The failing heart and skeletal muscle


Heart failure: a cardiac or a systemic disease?

Mario Marzilli, MD, PhD
Cardiovascular Medicine Division, Cardiothoracic Department, University of Pisa, Pisa, Italy
Heart Metab. (2014) 64:2–3

  • According to the American Heart Association, heart failure may be defined as a complex clinical syndrome that can result from any structural or functional cardiac disorder that impairs the ability of the ventricle to fill with or to eject blood. Five million people are estimated to suffer from heart failure worldwide, with over 1 million hospitalizations per year. About 65 000 new cases are diagnosed every year and the estimated economic burden amounts to $40 billion/year.

    The main manifestation of heart failure is fluid retention, leading to pulmonary congestion and peripheral edema, which results in dyspnea and fatigue that may limit exercise tolerance. The first hospitalization for heart failure is associated with a 4% in-hospital mortality rate. After discharge, 30% to 50% of patients die or are rehospitalized within 60 days of admission. Mortality is 20% to 30% after one year and 40% to 50% after 5 years.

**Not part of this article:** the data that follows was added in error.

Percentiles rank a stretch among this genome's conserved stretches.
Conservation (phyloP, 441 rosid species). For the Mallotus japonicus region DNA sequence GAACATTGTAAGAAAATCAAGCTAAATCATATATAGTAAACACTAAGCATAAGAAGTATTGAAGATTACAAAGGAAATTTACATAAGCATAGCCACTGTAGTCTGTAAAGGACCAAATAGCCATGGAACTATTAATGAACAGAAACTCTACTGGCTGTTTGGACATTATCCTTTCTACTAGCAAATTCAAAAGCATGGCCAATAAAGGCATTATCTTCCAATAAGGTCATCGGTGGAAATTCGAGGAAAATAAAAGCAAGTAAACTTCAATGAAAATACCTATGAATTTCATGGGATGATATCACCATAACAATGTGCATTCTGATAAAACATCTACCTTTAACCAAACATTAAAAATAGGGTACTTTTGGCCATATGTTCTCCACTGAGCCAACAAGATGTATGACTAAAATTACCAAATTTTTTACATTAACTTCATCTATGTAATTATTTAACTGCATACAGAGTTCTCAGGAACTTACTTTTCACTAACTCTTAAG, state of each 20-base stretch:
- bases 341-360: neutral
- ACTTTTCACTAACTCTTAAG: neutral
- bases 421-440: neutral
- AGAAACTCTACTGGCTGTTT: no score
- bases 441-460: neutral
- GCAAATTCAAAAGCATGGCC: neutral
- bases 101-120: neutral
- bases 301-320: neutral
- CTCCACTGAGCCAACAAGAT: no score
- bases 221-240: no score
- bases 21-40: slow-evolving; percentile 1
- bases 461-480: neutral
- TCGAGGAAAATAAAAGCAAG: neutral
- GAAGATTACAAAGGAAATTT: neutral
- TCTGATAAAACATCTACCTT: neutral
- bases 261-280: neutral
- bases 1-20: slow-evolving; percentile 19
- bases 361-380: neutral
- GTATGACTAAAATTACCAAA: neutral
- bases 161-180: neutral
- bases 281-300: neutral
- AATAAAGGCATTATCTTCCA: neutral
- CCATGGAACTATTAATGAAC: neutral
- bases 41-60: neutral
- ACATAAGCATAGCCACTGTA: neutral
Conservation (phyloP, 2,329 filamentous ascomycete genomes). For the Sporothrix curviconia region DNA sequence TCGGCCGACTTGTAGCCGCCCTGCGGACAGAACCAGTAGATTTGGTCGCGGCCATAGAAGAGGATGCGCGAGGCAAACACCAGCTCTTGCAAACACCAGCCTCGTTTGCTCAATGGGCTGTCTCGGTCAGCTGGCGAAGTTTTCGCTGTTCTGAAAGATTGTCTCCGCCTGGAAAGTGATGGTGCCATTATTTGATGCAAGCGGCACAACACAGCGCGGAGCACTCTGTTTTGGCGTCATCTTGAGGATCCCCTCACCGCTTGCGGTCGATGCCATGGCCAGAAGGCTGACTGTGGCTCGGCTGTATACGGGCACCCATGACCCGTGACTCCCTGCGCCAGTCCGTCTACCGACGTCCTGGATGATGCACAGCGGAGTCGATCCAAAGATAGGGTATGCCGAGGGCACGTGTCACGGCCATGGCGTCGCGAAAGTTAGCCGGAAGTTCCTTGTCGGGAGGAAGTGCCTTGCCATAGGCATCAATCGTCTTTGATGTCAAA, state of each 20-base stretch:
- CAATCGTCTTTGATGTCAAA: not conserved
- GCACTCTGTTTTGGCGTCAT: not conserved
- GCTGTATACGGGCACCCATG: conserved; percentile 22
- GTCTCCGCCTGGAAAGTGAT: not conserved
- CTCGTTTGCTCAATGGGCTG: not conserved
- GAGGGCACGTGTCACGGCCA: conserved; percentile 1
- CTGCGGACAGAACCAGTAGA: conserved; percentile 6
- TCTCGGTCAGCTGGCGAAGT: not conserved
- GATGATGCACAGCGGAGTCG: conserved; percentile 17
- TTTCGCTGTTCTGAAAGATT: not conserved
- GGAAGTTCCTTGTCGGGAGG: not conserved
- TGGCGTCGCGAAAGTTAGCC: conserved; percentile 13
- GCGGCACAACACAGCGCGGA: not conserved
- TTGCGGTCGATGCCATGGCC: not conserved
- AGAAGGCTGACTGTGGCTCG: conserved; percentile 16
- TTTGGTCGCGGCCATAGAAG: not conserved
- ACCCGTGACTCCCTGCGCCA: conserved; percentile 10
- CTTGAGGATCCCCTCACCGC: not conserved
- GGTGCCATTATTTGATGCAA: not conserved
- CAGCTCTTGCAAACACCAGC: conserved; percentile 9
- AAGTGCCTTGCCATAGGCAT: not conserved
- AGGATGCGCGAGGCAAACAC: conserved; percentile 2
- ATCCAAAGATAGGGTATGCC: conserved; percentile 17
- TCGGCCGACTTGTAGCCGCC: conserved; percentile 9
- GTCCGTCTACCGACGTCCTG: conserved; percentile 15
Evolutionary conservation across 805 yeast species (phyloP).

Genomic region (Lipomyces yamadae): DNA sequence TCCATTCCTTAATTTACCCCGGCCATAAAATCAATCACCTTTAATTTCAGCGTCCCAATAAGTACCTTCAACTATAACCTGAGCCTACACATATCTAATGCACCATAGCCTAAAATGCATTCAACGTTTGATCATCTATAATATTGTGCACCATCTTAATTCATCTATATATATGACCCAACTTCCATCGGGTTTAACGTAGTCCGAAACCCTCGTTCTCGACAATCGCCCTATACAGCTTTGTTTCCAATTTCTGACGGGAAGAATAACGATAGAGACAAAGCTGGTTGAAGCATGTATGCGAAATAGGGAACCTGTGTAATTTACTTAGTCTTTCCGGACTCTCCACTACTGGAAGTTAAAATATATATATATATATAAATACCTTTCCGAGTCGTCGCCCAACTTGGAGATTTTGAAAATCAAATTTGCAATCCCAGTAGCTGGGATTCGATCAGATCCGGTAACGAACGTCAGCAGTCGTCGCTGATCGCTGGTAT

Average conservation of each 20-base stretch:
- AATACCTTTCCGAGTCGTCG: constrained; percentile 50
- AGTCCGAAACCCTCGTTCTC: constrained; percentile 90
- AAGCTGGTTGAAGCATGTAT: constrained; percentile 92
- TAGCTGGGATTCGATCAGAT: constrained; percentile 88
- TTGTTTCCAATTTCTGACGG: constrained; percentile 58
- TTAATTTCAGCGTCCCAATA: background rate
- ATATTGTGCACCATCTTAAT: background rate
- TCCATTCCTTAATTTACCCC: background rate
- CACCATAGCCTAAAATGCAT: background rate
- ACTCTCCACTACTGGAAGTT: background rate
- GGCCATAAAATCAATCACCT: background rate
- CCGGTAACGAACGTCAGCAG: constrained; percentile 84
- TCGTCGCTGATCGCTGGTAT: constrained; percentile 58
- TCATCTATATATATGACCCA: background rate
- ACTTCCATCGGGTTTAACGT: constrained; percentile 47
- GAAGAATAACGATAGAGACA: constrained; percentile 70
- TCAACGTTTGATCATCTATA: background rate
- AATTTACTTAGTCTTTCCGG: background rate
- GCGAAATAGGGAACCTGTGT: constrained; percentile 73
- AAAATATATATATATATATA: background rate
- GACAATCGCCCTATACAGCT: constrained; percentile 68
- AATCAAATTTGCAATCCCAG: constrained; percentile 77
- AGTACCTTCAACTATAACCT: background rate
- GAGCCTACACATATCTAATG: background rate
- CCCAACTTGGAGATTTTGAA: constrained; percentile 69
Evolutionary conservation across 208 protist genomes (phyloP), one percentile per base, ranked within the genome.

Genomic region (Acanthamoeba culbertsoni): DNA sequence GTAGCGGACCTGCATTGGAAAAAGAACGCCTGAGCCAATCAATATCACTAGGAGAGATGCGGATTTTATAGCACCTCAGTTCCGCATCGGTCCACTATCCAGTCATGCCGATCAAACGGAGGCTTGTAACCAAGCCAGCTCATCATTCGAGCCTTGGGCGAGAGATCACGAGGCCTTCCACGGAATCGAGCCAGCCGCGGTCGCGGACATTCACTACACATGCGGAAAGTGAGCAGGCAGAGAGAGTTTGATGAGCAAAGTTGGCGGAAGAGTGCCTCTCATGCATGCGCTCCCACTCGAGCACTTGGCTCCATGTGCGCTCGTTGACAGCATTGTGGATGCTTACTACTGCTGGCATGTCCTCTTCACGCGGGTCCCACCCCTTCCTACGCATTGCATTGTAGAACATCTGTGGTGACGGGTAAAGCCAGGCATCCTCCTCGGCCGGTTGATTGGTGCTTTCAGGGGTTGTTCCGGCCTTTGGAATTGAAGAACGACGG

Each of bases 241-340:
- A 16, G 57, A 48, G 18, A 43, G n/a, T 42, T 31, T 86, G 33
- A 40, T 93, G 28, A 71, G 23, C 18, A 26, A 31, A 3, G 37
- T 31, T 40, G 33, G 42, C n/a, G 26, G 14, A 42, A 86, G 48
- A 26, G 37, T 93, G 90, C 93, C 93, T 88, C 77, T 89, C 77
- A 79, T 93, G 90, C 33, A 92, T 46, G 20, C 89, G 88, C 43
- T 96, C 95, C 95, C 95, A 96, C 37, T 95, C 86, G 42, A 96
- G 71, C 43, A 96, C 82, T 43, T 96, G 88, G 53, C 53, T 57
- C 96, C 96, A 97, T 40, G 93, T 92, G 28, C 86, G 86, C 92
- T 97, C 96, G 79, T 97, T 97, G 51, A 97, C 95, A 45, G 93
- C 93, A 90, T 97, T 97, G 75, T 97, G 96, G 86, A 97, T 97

This issue of Heart and Metabolism offers a great opportunity for a better understanding of the central and peripheral abnormalities contributing to the natural history of heart failure. Read the full editorial…

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